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On campus last May, parents could be seen helping students load up SUVs and minivans with boxes of who-knows-what as dorm rooms were emptied in preparation for their annual scrubbing. In September, many of those same parents returned to campus to help their student dependents move back. What happened in between?

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Ryan Snook
As the end of summer neared, we asked students over social media and e-mail to tell us what they’d been up to during their months away from campus. Were they earning money for tuition? Addressing a societal need? Advancing scientific research? Noodling around Europe? Searching for themselves?

The answer, not surprisingly, was all of the above. Kara Hartig ’18 wrote that her summer “was centered around an opportunity to study Pluto.” She didn’t actually get to Pluto, of course, but from the Southwest Research Institute in Boulder, Colorado, she, along with four students from Amherst and Pomona College, collected and analyzed data from the “starlight shadow” that Pluto cast as it passed a star in the Sagittarius constellation. She and her colleagues are now writing a scientific paper about their results.

Jonathan Spiegel ’19, a student in the Program in Liberal Medical Education, who recently had a paper accepted by the Journal of Alzheimer’s Disease, worked on a traumatic brain injury project in a lab at NYU, while Tyler Smith ’16 did a mechanical engineering internship at HeartWare, a medical device company near Boston. He says he helped design and test a device that might one day be used “by patients as a bridge-to-transplant option for heart failure patients.”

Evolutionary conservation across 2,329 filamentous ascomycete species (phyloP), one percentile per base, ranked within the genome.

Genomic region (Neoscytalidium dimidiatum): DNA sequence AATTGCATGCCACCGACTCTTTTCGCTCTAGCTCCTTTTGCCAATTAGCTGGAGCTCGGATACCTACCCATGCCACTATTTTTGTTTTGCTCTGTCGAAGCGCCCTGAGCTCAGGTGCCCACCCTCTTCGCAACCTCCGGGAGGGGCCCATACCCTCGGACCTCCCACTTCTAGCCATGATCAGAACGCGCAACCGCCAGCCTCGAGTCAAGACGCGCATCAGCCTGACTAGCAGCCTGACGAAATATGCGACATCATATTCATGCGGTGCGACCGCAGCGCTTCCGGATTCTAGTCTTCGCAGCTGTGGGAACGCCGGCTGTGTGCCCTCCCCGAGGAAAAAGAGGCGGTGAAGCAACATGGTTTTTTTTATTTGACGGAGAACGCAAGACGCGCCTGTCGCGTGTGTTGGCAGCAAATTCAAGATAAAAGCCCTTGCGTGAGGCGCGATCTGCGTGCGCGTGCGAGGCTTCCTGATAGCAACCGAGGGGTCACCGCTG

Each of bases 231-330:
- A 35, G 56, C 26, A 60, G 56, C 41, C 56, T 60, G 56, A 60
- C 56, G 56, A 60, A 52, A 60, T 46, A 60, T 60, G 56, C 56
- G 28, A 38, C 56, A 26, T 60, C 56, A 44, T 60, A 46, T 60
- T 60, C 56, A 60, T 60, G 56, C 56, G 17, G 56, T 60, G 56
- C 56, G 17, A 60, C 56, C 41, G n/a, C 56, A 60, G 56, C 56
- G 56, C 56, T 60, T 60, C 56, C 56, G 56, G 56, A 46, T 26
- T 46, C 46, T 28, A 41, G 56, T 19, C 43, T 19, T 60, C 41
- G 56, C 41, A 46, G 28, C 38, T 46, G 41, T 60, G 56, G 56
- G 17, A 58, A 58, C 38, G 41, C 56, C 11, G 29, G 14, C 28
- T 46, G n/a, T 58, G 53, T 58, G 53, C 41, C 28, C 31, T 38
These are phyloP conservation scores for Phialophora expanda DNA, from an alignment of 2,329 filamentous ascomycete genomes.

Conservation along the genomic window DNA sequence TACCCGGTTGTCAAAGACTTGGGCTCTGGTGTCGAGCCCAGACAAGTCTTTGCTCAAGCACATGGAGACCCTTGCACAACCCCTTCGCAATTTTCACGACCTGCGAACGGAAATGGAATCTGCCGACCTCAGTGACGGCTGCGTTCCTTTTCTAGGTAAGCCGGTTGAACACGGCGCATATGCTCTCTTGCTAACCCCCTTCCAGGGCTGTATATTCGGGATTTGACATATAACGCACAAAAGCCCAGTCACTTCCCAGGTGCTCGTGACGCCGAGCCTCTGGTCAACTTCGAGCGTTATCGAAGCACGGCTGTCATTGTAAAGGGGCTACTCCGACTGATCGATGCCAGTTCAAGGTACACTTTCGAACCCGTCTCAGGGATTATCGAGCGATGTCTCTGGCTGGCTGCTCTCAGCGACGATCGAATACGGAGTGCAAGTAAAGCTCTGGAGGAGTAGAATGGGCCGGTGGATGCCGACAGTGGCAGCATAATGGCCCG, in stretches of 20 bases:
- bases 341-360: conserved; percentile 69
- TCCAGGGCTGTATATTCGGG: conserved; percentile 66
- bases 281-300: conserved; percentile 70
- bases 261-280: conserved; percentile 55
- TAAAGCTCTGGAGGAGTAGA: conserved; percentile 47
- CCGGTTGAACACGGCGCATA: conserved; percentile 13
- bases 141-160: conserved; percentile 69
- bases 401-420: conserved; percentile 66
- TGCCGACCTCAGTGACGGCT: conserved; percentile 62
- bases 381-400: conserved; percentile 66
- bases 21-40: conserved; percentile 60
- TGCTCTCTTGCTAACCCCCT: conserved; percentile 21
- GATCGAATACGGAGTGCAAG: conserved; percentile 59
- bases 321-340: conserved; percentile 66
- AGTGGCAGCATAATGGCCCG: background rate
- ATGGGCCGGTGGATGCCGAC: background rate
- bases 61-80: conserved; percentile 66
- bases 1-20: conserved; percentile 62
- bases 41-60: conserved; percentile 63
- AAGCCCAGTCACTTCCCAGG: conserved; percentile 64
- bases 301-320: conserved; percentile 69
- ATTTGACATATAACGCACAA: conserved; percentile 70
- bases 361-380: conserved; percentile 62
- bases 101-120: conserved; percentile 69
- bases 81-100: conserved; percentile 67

A number of students who wrote in worked in health care. Heba Haleem ’18, a health and human biology concentrator, traveled to Germany for two weeks to take a course on aging. After that, Haleem explored London and tutored refugee students in Arizona. While earning her keep as an editorial intern in the biomedical communications office at the Alpert Medical School, Josie Benson ’17 did research for a postdoc and got certified as an EMT.

Medical student Nicole Negbenebor worked with two doctors at Women & Infant’s Hospital in Providence on a project to study the relationship between psychiatric disorders and urgent urinary incontinence, recruiting patients and collecting data for a clinical trial. In collaboration with Mt. Sinai’s preventive medicine department in New York City, Katelynn Pan ’18 bicycled all five boroughs with middle school students as part of a program that emphasizes “positive youth development” by making learning fun. Emily Serrano ’17, meanwhile, volunteered as a dental assistant for the homeless in central Arizona, then hiked up Mount Baldy. Oh, and she also binge-watched Friends on Netflix.

Grace Molino ’18 stayed local by working for Clean Water Action in Providence, while Alana Whitman ’17 went on a Birthright Israel trip and Brian Solomon ’19 worked as a counselor and teaching assistant at the International School of Asia, Karuizawa, in Japan. Tiffany Chen ’18 had so much energy that she did a twelve-week internship at a San Francisco startup (Travelnuts), ran the San Francisco Half Marathon, and then backpacked through Germany and Prague.

In one of the more bizarre accomplishments by a Brown student during the summer of 2015, Jackson Crook ’17, who was staying in New York City’s Chinatown, used a broken shower curtain rod, an exacto knife, a paintbrush, as well as some dental floss, duct tape, and printer paper to assemble a blowpipe that he then used to kill a pigeon. “If you’re interested,” he wrote, “it’s all on video.”

Okay, definitely time to get back to class, Jackson.




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